Hard News by Russell Brown

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Hard News: Thatcher

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  • Raymond A Francis,

    That is ,for someone from the left, a fair summing up of the Lady
    Some people seem to have forgotten what a basket case the UK was then
    I am sure it could have been do better but it had to be done

    45' South • Since Nov 2006 • 578 posts Report

  • Paul Campbell,

    here's my play list for the day:

    Dunedin • Since Nov 2006 • 2623 posts Report

  • Stephen Judd,

    In other countries, New Zealand included, the move to a new era of production was achieved pragmatically


    (On edit: I need an explicit definition of "pragmatically" to make any sense of this claim).

    Wellington • Since Nov 2006 • 3122 posts Report

  • Paul Campbell,

    and of course there's: http://www.isthatcherdeadyet.co.uk/

    Iain Banks is quoted:
    "It's not over; we live with her legacy still (in the glorification of greed, the denigration of the idea of public service and the privatisation of financial return along with the nationalisation of debt we have just seen in our financial systems, apart from anything else). Margaret Thatcher did everything in her very considerable power to make greed fashionable and turn naked selfishness from a vice into a virtue, and I find that beyond unforgivable. It is partly due to her that we live in a world divided into the super-rich and everybody else, with the poor, the starving and the exploited of the world scrabbling for the crumbs of a civilization that values money beyond everything else. I fully intend to piss on her grave (no matter how long the queue) and believe me she's still getting off lightly."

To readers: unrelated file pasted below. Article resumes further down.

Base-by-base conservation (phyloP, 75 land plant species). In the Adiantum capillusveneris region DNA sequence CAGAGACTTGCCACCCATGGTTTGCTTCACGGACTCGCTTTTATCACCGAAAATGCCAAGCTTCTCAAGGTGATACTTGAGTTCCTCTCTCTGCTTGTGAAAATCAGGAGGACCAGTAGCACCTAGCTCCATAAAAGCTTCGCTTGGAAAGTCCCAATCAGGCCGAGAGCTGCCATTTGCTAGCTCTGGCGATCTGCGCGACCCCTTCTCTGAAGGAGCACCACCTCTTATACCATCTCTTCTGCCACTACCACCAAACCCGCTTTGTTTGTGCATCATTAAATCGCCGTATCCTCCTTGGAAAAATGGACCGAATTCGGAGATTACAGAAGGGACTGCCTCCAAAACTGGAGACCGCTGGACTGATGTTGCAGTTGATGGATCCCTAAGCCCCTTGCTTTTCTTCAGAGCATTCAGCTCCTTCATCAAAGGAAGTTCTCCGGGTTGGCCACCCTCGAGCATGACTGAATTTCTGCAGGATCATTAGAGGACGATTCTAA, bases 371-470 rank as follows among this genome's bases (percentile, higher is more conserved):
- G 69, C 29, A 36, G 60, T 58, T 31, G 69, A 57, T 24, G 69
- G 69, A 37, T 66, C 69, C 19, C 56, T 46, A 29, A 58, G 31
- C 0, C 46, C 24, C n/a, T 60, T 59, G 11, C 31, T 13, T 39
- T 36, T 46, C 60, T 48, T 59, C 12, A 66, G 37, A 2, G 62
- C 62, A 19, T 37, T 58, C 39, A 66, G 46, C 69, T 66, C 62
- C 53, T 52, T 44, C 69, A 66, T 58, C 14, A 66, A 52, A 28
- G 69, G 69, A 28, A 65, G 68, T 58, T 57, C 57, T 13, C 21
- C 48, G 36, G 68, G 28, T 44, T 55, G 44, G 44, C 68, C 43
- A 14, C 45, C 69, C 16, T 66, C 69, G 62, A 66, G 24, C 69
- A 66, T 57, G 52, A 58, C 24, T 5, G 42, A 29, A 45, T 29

Hurry up, get her in the ground, the clock is ticking on that

    and of course people are celebrating

    Dunedin • Since Nov 2006 • 2623 posts Report

  • Paul Campbell,

    Oh yes and there's CNN's goof today:


    (collecting for the National Society for the Prevention of Cruelty to Children)

    they both screwed miners

    Dunedin • Since Nov 2006 • 2623 posts Report

  • Russell Brown, in reply to Stephen Judd,

    In other countries, New Zealand included, the move to a new era of production was achieved pragmatically


    In newspapers, it absolutely was. When I started at the Christchurch Star in 1981, they’d just gone through the change, retiring the old compositional technology in favour of a computer-based system. In consultation with the trade unions involved, workers were retrained and the large majority kept their jobs. It took years for the changes to fully play out, but there was a general recognition that this was the sensible way forward.

    That didn’t happen in Britain. When I went to work there in 1986, I couldn’t believe how primitive things were. As The Guardian’s Alan Rusbridger has noted, his newspaper owes a debt to Murdoch for breaking the union lock on the way newspapers could be produced.

    Auckland • Since Nov 2006 • 22850 posts Report

  • Glenn Pearce, in reply to Paul Campbell,

    No Bragg ?

    Auckland • Since Feb 2007 • 504 posts Report

  • Stephen Judd, in reply to Russell Brown,

    In newspapers, it absolutely was.

    Ok, I didn't read that sentence as confined to newspapers.

    I was thinking of NZ's transformation in the 80s, along the same lines as the UKs, and having trouble understanding how that could be described as pragmatic.

    Raymond says;

    I am sure it could have been do better but it had to be done

    This implies that what was done was fundamentally right, and flawed only in execution. I disagree. Something needed to be done, to be sure, but this is just recycling the myth that There Is (was) No Alternative.

    Wellington • Since Nov 2006 • 3122 posts Report

  • Emma Hart, in reply to Glenn Pearce,

    No Bragg ?